Sunday, September 21, 2014
Inquirer Daily News

Ukraine conflict turns bloody

A pro-Russian gunman stands guard at a seized police station in the eastern Ukraine town of Slovyansk.
A pro-Russian gunman stands guard at a seized police station in the eastern Ukraine town of Slovyansk. EFREM LUKATSKY / Associated Press

MOSCOW - The conflict between pro-Russian gunmen and Ukraine's authorities turned bloody on Sunday, with one security service officer killed and reports of people wounded on both sides, as the struggle for the country's east escalated one week after separatists began systematically occupying government buildings.

Gunfire - the first reported between authorities and pro-Russian separatists in the east - erupted as Ukraine declared that it would deploy its armed forces in a "large-scale antiterrorist operation" against the burgeoning revolt in the Donetsk region.

"The blood of Ukrainian heroes has been shed in a war which the Russian Federation is waging against Ukraine," President Oleksandr Turchynov said in an address to the nation Sunday evening. "The aggressor has not stopped and is continuing to sow disorder in the east of the country."

The armed assaults on government buildings in the eastern region, close to the Russian border, have alarmed not only leaders in Kiev - who accuse Moscow of a coordinated campaign of aggression against Ukraine - but also those in the West. The attacks, officials said, were reminiscent of the shadowy invasion of the Crimean Peninsula, which resulted in its annexation by Russia last month.

"Well, it has all the telltale signs of what we saw in Crimea," Samantha Power, the U.S. ambassador to the United Nations, said Sunday on ABC's This Week. "It's professional, it's coordinated, there's nothing grass-roots-seeming about it."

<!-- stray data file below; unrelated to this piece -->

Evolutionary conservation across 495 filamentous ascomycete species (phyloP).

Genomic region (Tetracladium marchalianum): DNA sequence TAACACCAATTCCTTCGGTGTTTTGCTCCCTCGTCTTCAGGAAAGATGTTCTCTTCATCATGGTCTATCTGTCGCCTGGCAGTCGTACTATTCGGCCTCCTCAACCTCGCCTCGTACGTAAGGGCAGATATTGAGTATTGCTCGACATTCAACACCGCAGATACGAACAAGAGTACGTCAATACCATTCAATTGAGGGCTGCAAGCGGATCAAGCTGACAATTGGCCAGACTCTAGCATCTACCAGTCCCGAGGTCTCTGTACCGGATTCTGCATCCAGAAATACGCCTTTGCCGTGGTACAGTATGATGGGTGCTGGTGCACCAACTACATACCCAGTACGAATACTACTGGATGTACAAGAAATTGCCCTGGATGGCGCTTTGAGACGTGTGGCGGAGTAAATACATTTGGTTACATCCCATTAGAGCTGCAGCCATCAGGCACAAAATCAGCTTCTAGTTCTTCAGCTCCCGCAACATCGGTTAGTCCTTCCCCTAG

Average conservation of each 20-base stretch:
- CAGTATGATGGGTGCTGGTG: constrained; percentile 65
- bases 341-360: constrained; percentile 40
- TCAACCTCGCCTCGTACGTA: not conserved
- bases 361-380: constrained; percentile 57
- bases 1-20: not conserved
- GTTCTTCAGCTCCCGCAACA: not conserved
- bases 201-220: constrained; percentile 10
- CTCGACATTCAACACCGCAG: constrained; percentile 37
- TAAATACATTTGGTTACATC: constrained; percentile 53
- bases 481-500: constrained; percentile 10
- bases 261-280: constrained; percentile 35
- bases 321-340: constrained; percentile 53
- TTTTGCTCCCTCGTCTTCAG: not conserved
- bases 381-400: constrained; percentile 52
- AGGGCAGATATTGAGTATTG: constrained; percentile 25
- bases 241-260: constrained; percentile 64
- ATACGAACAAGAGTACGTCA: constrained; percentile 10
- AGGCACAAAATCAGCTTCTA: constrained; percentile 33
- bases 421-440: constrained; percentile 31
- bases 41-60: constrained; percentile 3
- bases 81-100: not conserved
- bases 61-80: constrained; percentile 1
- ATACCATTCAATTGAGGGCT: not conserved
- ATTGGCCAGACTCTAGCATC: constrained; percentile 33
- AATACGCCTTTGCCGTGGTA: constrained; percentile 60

If the attacks continued, she warned, the U.S. would intensify its sanctions against Russia. As for the Kiev government, it lost Crimea without firing a shot and has vowed not to repeat the mistake in eastern Ukraine.

The West has been cautioning Ukraine against starting a shooting war with the separatists for fear that it would offer Russia, which has thousands of troops gathered across the border, a pretext for invasion. Ukrainian Interior Minister Arsen Avakov said, however, that he had no alternative but to begin an "antiterrorist" campaign Sunday after days of urging the separatists to go home peacefully.

Russia's Foreign Ministry issued a statement Sunday night calling Ukraine's actions "criminal" and adding that "it is now the West's responsibility to prevent civil war in Ukraine." The U.N. Security Council called an emergency meeting Sunday night, at Russia's request, to discuss the mounting crisis.

Turchynov gave the separatists a deadline of 9 a.m. local time Monday to vacate the buildings and leave under an amnesty. Last week, they were given a deadline of Friday to do the same. The offer was ignored.

On Sunday night, there was little evidence that Russian supporters had any inclination to retreat. Last Monday, they overran the Donetsk regional administration building and have held it ever since. On Saturday, they took the Donetsk regional police headquarters, while men in camouflage overwhelmed the police department in Slavyansk, a town 55 miles from the city of Donetsk. By Sunday, they had stormed other towns in the region.

Turchynov said that a captain in Ukraine's security service was fatally shot Sunday in a fight outside Slavyansk and that two colonels were wounded. Four residents were wounded, according to other reports.

The unrest has been accompanied by the presence of Russian troops along the border. NATO and U.S. officials estimate that 40,000 Russian troops are stationed there.

The Ukrainian army, however, is poorly equipped, and Sen. John McCain (R., Ariz.) said Sunday that it was time for the United States to do something about it. "We ought to at least, for God's sake, give them some light weapons with which to defend themselves," McCain said on CBS's Face the Nation.

 

Kathy Lally Washington Post
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